HOW TO CHOOSE THE CORRECT SOLENOID VALVE
When choosing a solenoid valve, you will need to know what type of media it will be used for. As a general rule solenoid valves are designed to operate with media without solid particles such as water, oil, petroleum products, steam, compressed air or heat transfer fluids. This important information allows you to define the materials your solenoid valve will be made of. Most solenoid valves are made of brass (ideal for water, fuel, air), stainless steel (for corrosive liquids or gases, food product liquids, or whether inserted in an ATEX environment) or plastic (mainly in the food and chemical sectors).
To avoid any risk of malfunction due to the presence of solid particles, also called impurities, we recommend that you use an upstream filter by Shavo before the solenoid valve.
Solenoid valves can be two-way or have multiple ports. They are generally defined by two digits, one determining the number of ports and the other the number of positions. For example, a 3/2 solenoid valve is one with 3 ports and 2 positions.
Most solenoid valves operate on an on or off basis (open or closed), while some are designed to be proportional to the current or supply voltage.
Depending on your application and in order to optimize the supply time of your solenoid valve, you have the choice between normally closed (NC) solenoid valves and normally open (NO) solenoid valves:
Solenoid valves are also defined by a nominal diameter (DN). The connection and pipe diameters are specified by standards according to the country or geographical area they are to be used in and according to the media they will be used for.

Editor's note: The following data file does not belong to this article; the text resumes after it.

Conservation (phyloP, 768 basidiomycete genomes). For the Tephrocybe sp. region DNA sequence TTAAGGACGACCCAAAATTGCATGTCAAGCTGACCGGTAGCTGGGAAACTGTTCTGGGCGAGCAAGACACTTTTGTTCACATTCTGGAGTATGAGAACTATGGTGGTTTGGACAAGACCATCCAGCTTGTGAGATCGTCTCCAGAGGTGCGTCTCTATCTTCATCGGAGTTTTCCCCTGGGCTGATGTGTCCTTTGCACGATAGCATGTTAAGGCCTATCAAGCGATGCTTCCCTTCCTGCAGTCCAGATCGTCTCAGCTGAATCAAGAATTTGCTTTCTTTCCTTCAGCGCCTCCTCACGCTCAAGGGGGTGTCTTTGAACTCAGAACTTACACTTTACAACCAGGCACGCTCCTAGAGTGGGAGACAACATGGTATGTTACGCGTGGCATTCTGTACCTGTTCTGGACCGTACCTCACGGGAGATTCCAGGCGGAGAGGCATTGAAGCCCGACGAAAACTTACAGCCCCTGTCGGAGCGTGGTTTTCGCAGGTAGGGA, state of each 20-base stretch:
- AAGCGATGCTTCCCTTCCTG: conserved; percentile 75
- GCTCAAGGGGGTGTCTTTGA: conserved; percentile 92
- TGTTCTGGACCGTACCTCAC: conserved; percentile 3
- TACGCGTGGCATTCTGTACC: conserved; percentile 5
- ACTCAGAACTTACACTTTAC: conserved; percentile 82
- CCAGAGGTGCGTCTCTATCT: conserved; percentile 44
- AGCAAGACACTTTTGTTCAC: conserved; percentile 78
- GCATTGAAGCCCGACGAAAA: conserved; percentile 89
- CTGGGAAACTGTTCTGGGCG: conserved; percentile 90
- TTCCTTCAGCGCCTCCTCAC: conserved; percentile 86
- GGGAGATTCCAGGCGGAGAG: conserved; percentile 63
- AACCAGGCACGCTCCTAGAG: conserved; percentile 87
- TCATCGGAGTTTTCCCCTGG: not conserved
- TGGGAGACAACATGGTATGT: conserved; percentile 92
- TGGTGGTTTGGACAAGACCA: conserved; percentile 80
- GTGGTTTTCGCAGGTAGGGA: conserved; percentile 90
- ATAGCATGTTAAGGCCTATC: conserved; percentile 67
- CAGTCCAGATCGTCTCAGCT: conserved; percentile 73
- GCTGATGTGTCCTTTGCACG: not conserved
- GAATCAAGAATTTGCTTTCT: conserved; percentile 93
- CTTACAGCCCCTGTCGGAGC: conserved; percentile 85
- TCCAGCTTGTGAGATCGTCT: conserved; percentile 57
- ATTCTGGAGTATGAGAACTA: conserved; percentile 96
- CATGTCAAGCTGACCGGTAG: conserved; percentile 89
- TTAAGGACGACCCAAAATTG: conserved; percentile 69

Solenoid valves may also be subject to other standards, such as those governing equipment installed in ATEX (Explosive Atmosphere) zones, particularly for the energy industries.
When should you use a solenoid valve by ROTEX, PNEUMATROL or ACL?
A solenoid valve is required if you need to control the flow of a liquid or gas, whether it is in automatic control or on/off. In other words, you can use a solenoid valve for example to open or close a circuit, to dose products, to mix gases or liquids, etc.
The applications are varied, ranging from the control of standard process valves to the control of specific valves such as overpressure protection systems and emergency stop valves, as well as fluid control in applications such as fire system valves. One of the advantages of solenoid valves compared to traditional valves is that they allow for a very fast response time.
As LGM ENGINEERING, we are glad to support you in any case and before your choice, by providing you assistance basing on our experience based on decades within fluid control industry.
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